However, the new DPE system has its own flaws as well. Like every other thing that has its own pros and cons, such is the case with the DPE component of the curriculum. In their endeavour to encourage practical thinking amongst the students and inspiring interest in them towards core engineering, they have increased the workload for them. Now, instead of one compulsory industrial intern after the 6th semester and other optional interns/projects during their study period, all the students are required to earn 5 design credits and an industrial training can grant at most 2 credits; which means that one needs to do atleast 2 compulsory industrial interns/ research projects along with other design courses or faculty research projects to earn that one odd credit. There is another option to earn the 5 credits in one fell swoop; a minimum 100 day long semester-long internship for which the student needs to appropriately plan for the completion of credit requirements for the degree. And surely, this doesn’t sound an easy task! And inspite of all this, the students are claimed to have been victims of the classical case of “Brain-Drain” i.e. the students are more inclined to pick up non-core career paths rather than their core counterparts.

Another reason as to why the students lose interest in core companies and instead, search for jobs in the IT sector, Banking, Finance, Consulting is because of the type and nature of companies which come on campus. A recent analysis of the data of the companies which came on campus for hiring interns and full time employees clearly shows how few are the core companies on campus. First of all, we need to understand that the students coming to IIT obviously expect a decent salary to kick-start their professional life and it is common knowledge about the disparity between the packages offered by core companies and non-core companies. And in such cases, logic tends to defy passion which can also be claimed as common sense.

According to the data collected, the percentage of core companies amongst all branches at IIT Delhi was below 50% in maximum case scenario(except Computer Science and MCA). The rest of companies all belonged to management, finance, consulting or coding sectors. The highest percentage of core companies was for Chemical Department which stood at 45%. This was followed by Mechanical at 38.8% and Electrical at 31.5%. For rest of the departments the percentage doesn’t even touch 20%. On the other hand, every department with the exception of Chemical has at least 30% of companies coming for internship which are hiring interns for non-core positions. Also the percentage of companies which hire interns related to coding oriented jobs is continuously rising. It is greater than 30% across all departments and is as high as 62% in case of Textile Technology. For CS and MCA departments, the percentage of core companies, which includes coding companies too, is around 70%.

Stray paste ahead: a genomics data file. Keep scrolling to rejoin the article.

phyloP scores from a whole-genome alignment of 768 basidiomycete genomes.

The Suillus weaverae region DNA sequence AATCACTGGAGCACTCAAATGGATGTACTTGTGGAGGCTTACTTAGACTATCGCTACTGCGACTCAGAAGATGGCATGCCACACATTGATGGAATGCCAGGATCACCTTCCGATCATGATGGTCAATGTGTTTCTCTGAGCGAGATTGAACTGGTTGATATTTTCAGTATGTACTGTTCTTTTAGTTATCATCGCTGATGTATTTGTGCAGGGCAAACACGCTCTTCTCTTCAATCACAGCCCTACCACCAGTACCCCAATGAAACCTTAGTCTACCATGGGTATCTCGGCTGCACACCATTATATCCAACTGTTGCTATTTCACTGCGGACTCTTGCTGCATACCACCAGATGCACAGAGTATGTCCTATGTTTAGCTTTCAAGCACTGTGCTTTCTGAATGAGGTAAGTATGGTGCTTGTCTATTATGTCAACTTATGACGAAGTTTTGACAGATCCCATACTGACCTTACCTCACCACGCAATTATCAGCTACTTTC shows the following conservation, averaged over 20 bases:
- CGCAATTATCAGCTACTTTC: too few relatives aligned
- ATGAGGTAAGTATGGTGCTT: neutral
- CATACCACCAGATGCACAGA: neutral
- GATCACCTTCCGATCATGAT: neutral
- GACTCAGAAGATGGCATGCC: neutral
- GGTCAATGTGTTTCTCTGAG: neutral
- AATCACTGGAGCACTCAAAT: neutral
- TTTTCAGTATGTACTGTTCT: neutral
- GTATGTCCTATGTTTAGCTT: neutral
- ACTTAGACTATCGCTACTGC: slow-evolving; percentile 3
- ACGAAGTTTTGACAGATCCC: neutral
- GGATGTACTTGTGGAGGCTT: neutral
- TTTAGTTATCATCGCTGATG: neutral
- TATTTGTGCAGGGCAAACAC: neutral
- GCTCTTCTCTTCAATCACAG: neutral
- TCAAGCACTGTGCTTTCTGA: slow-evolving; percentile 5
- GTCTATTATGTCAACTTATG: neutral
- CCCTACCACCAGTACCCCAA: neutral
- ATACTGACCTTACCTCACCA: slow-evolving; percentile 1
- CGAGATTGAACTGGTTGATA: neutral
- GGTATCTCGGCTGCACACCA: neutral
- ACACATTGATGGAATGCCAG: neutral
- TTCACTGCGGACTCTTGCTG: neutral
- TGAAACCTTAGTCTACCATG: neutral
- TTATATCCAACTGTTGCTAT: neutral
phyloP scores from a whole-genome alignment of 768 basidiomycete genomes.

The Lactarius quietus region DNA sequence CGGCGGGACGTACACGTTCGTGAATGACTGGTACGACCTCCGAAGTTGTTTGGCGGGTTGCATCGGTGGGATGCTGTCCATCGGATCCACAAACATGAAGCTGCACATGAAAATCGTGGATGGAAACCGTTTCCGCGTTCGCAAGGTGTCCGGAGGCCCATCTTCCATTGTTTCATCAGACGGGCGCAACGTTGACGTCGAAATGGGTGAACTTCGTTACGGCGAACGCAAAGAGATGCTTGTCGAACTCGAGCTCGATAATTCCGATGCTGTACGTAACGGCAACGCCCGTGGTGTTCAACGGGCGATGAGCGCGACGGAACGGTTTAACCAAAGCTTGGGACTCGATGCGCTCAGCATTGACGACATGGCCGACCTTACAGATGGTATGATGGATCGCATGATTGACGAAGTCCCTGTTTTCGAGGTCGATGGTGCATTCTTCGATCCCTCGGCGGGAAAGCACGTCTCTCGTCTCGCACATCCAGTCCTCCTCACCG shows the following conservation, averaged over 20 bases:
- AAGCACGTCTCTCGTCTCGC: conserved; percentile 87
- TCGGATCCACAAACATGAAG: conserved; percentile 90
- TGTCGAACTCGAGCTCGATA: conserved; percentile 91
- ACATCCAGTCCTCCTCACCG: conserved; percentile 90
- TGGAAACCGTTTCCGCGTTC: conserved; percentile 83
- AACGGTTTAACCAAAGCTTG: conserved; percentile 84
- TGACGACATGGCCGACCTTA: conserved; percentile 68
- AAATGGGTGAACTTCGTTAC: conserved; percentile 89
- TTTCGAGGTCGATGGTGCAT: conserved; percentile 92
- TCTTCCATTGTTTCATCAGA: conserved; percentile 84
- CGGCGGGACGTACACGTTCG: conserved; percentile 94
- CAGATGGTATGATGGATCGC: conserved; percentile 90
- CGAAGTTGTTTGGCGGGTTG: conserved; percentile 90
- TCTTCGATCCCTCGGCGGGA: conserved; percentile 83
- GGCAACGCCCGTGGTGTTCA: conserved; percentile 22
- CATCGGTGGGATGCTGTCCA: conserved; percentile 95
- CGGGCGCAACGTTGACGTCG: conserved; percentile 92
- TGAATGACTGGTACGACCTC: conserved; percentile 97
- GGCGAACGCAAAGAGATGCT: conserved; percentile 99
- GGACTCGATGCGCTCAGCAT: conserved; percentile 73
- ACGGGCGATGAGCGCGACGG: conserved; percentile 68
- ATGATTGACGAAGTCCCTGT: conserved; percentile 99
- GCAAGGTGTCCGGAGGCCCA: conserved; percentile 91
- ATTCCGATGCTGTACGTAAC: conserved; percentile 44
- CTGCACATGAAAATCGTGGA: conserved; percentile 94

This analysis raises two pertinent questions. The first question that needs to be answered is that whether the IIT authorities are at fault. Should the authorities press further to bring more core companies on campus. Or maybe the core companies don’t find IIT students competent enough to be hired and thus do not come on campus. Maybe the students don’t acquire enough engineering skills required to work in the industry. And if that is the case then what can be done to make the students learn the core engineering skills so that their skill set is ‘buyable’ to the industry

The ‘skill set’ that every engineer is required to possess today to be relevant, cannot be acquired within the current university scenario. What is required today is that IIT collaborates with leading industries to provide ‘the best engineers of the country’ hands-on exposure to live projects within the industry. What is required is holistic exposure to practical experience and that is where the college should try to do their part. It is quite understandable that IIT cannot provide the state-of-the-art infrastructure which an industrial environment can provide us with. In absence of quality hands-on experience, the interest with which students enter IIT slowly fades away, thus defeating the very purpose of setting up an IIT.

The new curriculum provides for design credits to be done during the summers or winters, but this fails to fulfil the purpose of holistic teaching. The effectiveness of such credits in helping students to learn is at doubt. What could have been done was to inculcate such design applications to improve theory courses as well. That would be something where learning could be a lot more efficient